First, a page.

The latest action by the Forest Service was an attempt to placate the Wilderness advocates and to resolve the controversy once and for all. As clearly evidenced by the numerous lawsuits challenging the decision and the continued pressure to make all the areas Wilderness, this effort was again a failure. The litigation and debate surrounding these lands continues to deplete agency resources, restrict responsible management and draw the discussions away from what is necessary to truly protect the land.


History has shown that administrative action has been unable to resolve the underlying conflict associated with these lands. It is imperative that Congress take some specific action to put this issue to rest. Congress needs to establish a land designation that provides the protection the public demands for these lands while at the same time providing the managing agencies the necessary management flexibility to respond to recreational demands and address critical concerns of forest health, fire prevention and wildlife habitat enhancement.

In general, most of the lands included in the Roadless Inventory reflect an undeveloped, back country character. Evidence of mans activities may be present and obvious to a knowledgeable observer. However, this evidence is not dominant and the landscape is generally perceived as possessing natural, primitive or backcountry characteristics. It is important that these characteristics be maintained under any land designation category established by Congress.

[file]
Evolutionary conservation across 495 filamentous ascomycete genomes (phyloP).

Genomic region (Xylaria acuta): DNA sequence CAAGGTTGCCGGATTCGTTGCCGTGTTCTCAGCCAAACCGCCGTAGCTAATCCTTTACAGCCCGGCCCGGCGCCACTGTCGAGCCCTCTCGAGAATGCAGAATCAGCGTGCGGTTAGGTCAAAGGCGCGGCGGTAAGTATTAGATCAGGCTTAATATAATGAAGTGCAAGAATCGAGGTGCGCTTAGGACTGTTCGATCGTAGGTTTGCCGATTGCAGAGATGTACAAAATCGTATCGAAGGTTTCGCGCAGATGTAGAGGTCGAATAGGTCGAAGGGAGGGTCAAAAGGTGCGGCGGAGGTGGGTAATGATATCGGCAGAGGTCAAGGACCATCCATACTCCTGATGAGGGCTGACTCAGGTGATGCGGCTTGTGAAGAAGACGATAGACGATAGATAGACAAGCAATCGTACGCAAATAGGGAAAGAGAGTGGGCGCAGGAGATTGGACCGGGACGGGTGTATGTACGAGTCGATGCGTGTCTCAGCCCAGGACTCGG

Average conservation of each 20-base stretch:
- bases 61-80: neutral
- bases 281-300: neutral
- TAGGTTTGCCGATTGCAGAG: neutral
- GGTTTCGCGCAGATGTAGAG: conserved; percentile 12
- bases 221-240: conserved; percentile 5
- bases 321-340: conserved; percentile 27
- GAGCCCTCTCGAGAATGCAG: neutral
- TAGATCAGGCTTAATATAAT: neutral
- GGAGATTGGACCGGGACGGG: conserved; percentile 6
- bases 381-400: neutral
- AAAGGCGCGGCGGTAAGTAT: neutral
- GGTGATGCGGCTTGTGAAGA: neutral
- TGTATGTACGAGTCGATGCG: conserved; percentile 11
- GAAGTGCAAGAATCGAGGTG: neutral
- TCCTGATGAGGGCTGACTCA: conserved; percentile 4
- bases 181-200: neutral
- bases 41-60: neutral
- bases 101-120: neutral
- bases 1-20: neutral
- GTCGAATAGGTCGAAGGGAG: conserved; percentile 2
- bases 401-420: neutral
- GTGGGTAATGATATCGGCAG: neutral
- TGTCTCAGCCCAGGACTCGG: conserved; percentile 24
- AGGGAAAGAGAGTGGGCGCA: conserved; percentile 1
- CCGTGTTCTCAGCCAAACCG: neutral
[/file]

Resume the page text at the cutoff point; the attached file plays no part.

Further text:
These lands provide a very valuable resource for recreational activities that allow people to experience and enjoy these natural appearing landscapes. They provide opportunities for people to escape from the pressures of large crowds and the more developed world. This can include a wide range of recreational activities including hunting, fishing, hiking, horseback riding, bicycling or use of off-highway motorcycles, ATVs and 4-wheel drive vehicles. At the same time, many of these lands are threatened by insect and disease epidemics and by catastrophic wildfires that could destroy the very values that the public wants to see preserved. Therefore, it is essential that this land designation also allow the managing agencies the ability to apply the minimum level management to deal with these threats.

Any management activities that are planned for these areas must also be subject to all the existing laws, regulations and policies that address the protection of the environment as well as cultural and historic resources. The public land management processes must also apply to these lands. In this way the public's ability to participate in and influence the process is preserved.

The establishment of a Congressional Back Country land designation can achieve all of these objectives. The land will be protected and the public will still be able to experience and understand the values of these unique areas and the countless court cases and legal challenges can be reduced. Congress needs to begin the process to make this new land designation a reality.

Legislative Objectives

The following is a list of desired outcomes from the identification of Congressionally Designated Back Country. The legislation that is drafted should include necessary wording to ensure that these results can be achieved.

The Legislation should:

Thanks for visiting the American Trails website:
Home - News and Action Alerts -Trail Tracks Newsletter - Resources and Library - Your Comments - Membership Form - Member Groups - Board of Directors - Trails State by State - Calendar of Events